Keeping Your Art Honest

We read fairy tales because they sweep us off our feet. They take us on a journey and we join in whole heartedly experiencing every twist and turn the main character takes till he/she lives happily ever after. The authors of these stories create a fantasy, but are the stories honest? Are they representations of the life they are living or creating a life they would like to live?

Art as a healing modality can benefit from brutal honesty and a bit of fantasy. The brutal honest means that your art is true, a representation of the life you’re living. It doesn’t matter if it’s “pretty” as long as it’s real. George Orwell shared, “Autobiography is only to be trusted when it reveals something disgraceful.” Our art is our autobiography, are you willing to share the good, the bad, and the ugly?

I’ve been studying the art of autobiography for some time now and I’m continually amazed at the revelations shared by people. There is an energy of renewal when you read, view, hear someone’s story and experience how these people overcame life’s interruptions. When you’re honest in your art you give yourself the gift of freedom. There is no shame, no hiding, and no judgment. Your story can’t be denied!

Art allows you to expose yourself without getting arrested. You can show your true self and that allows others to follow your journey. We are all artists because we’re all storytellers. Our lives are meant to be shared; how we share it is up to us. We create because we’re all strands in life’s tapestry. It’s imperative to tell your story honestly because without your strand in the tapestry the world would be incomplete.

Keeping your art honest creates a natural flow. When you’re creating art as a reflection of your life story there is an ease since you don’t have to make it up. I think George Orwell is right; making art that is honest/trusted means showing not only the persona of who we think others want us to be, but who we really are walking in this world!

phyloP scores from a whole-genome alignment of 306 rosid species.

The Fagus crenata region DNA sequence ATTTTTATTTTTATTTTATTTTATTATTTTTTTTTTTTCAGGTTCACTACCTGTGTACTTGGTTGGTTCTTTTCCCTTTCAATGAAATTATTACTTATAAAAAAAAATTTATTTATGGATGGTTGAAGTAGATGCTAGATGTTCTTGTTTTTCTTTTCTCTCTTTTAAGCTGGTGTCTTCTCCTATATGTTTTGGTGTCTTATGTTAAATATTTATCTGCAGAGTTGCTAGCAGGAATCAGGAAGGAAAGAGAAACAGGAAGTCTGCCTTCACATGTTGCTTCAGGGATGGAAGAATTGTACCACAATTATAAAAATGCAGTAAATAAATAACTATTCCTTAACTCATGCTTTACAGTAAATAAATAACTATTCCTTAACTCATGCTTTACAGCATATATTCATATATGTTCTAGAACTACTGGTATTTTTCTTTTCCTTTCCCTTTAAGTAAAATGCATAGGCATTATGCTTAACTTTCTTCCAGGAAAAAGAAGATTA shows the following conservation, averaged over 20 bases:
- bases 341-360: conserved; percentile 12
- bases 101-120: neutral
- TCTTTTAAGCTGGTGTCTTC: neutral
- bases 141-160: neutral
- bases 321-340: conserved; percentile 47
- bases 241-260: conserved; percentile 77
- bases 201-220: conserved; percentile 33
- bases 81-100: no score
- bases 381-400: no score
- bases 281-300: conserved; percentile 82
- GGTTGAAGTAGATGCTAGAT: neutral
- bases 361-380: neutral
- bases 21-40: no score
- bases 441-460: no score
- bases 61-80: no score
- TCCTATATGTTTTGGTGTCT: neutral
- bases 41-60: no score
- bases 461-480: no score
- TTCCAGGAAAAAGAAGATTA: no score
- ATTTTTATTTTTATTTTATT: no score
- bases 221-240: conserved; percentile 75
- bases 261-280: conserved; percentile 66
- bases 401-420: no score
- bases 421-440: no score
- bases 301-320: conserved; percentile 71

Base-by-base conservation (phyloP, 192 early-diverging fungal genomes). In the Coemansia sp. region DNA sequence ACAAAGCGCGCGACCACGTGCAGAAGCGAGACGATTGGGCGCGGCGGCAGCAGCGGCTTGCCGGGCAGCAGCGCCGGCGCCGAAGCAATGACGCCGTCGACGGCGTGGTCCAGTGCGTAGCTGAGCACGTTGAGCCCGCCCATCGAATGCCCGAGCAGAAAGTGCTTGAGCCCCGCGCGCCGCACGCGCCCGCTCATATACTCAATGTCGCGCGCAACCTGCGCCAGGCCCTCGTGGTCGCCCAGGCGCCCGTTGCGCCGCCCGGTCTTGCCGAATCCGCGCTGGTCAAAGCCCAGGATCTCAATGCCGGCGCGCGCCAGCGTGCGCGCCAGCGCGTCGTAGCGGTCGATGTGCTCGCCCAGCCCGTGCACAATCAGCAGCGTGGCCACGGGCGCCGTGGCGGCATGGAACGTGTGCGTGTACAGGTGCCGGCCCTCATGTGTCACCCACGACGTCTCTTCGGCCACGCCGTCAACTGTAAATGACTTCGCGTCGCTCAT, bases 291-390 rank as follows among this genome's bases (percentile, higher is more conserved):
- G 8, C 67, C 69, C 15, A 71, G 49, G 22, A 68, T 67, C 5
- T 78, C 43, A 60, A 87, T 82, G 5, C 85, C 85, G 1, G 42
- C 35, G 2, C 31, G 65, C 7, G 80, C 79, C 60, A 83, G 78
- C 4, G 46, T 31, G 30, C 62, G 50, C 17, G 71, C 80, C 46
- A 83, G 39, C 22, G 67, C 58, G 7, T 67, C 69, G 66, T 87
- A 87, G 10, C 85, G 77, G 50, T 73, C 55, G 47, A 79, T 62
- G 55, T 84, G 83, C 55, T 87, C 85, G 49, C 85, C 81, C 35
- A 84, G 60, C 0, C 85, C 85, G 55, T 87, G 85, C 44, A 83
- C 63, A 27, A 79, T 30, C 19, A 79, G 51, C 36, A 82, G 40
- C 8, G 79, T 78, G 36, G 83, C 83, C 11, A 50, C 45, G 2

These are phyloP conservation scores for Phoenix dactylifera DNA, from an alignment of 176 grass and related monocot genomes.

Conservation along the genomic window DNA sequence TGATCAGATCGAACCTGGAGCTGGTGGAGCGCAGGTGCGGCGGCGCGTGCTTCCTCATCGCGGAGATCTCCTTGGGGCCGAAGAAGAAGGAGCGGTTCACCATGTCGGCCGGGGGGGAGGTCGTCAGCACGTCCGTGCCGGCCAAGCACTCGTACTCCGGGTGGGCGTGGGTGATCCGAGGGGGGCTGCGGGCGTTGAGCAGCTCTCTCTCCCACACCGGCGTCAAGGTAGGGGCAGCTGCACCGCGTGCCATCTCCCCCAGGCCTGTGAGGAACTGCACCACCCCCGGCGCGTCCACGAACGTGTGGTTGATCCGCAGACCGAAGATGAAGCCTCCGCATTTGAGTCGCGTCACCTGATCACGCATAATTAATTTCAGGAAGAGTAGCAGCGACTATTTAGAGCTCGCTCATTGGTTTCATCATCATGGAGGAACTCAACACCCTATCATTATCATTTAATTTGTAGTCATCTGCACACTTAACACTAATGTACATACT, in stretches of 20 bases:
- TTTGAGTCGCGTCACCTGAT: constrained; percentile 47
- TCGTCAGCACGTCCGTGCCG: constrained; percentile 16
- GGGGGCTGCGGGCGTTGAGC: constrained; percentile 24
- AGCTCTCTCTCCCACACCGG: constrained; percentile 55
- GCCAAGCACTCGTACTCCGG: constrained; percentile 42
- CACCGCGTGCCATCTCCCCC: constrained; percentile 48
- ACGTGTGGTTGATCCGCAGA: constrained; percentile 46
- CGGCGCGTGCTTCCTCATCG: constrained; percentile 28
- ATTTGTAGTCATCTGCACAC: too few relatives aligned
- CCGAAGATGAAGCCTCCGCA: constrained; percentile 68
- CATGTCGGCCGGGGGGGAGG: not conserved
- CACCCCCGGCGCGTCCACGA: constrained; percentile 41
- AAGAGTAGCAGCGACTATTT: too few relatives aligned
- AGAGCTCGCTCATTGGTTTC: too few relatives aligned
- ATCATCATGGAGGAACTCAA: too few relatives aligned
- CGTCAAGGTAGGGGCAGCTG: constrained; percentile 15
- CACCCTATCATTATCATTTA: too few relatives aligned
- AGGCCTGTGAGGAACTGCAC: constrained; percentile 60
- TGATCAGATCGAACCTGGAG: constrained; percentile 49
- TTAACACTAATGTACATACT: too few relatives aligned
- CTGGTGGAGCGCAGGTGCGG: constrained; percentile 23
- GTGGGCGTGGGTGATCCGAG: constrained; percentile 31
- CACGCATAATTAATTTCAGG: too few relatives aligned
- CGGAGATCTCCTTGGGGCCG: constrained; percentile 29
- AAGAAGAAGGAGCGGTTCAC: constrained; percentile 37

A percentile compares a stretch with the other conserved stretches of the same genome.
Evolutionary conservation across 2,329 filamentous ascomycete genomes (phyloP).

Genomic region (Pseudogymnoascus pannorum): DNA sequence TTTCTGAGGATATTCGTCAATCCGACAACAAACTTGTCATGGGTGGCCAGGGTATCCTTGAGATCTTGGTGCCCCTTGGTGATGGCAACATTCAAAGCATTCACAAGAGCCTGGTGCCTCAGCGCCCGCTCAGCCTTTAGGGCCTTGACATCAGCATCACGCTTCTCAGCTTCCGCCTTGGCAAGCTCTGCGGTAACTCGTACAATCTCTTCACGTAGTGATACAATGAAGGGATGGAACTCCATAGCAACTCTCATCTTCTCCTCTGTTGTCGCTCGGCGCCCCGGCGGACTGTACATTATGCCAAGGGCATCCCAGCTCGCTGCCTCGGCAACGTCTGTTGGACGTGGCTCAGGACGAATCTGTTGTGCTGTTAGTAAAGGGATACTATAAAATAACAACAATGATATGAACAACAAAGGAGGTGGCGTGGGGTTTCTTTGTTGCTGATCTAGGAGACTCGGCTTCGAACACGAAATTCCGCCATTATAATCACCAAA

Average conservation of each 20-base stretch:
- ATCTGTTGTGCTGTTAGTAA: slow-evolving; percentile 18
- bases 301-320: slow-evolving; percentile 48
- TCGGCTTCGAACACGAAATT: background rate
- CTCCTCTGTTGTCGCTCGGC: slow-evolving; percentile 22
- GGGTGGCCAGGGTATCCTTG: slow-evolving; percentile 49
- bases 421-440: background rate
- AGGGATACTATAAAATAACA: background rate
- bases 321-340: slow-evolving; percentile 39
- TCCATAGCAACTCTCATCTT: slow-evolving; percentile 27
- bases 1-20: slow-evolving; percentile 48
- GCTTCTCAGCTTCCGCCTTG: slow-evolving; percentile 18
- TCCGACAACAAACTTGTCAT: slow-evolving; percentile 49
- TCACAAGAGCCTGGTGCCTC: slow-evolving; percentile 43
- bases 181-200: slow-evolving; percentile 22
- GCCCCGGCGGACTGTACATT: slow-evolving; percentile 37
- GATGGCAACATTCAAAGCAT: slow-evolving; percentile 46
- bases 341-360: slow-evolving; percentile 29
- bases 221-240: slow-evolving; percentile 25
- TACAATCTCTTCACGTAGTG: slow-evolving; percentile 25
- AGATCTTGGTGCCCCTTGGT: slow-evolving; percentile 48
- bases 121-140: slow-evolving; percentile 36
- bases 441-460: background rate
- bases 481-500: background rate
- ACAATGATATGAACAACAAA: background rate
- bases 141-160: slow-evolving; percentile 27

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Creating with Conviction

Art is a personal expression of our thoughts, beliefs, hopes, and dreams. It gives us a voice that is clear and pointed in this noisy and often blurry world. We create in order to give ourselves an escape hatch from spending too much time ruminating about things in our heads. It gets our ideas out to the world giving us a platform to live our lives.

One of the things I’m exploring and would like to take a journey with you is the idea of creating with conviction. When we create some do so to make pretty things. There are other artists who use their art for political activism and still others who combine autobiography, beauty, and exploration. There are many who use their art as a spiritual practice delving to the depths of the soul through creativity.

Are we creating art with hesitancy either figuratively or literally? Are we editing ourselves before we even get the work out in the world? Are we fearful of our message or story that holds us back from fully expressing ourselves with conviction? I know this is a series of startling questions, but I do believe that conviction is a like a muscle; it gets stronger with use. I know personally that I have had many doubts when creating and instead of going through the fire I switch projects because it seems safe. I guess my next self-exploration is to flush out whether or not it’s really safe or a false sense of security.

I don’t know that I ever equated bravery with being an artist, but I am considering this as one of the components to art and healing. When we bring our true stories to life we stand taller. We are seen in the world and that means we knowingly are societal influencers. Our choice of creating with conviction deepens our spiritual practice. It announces to the world that we have set our priorities and our priorities include ultimate self-expression through art.

How does creating with conviction show up in your life?

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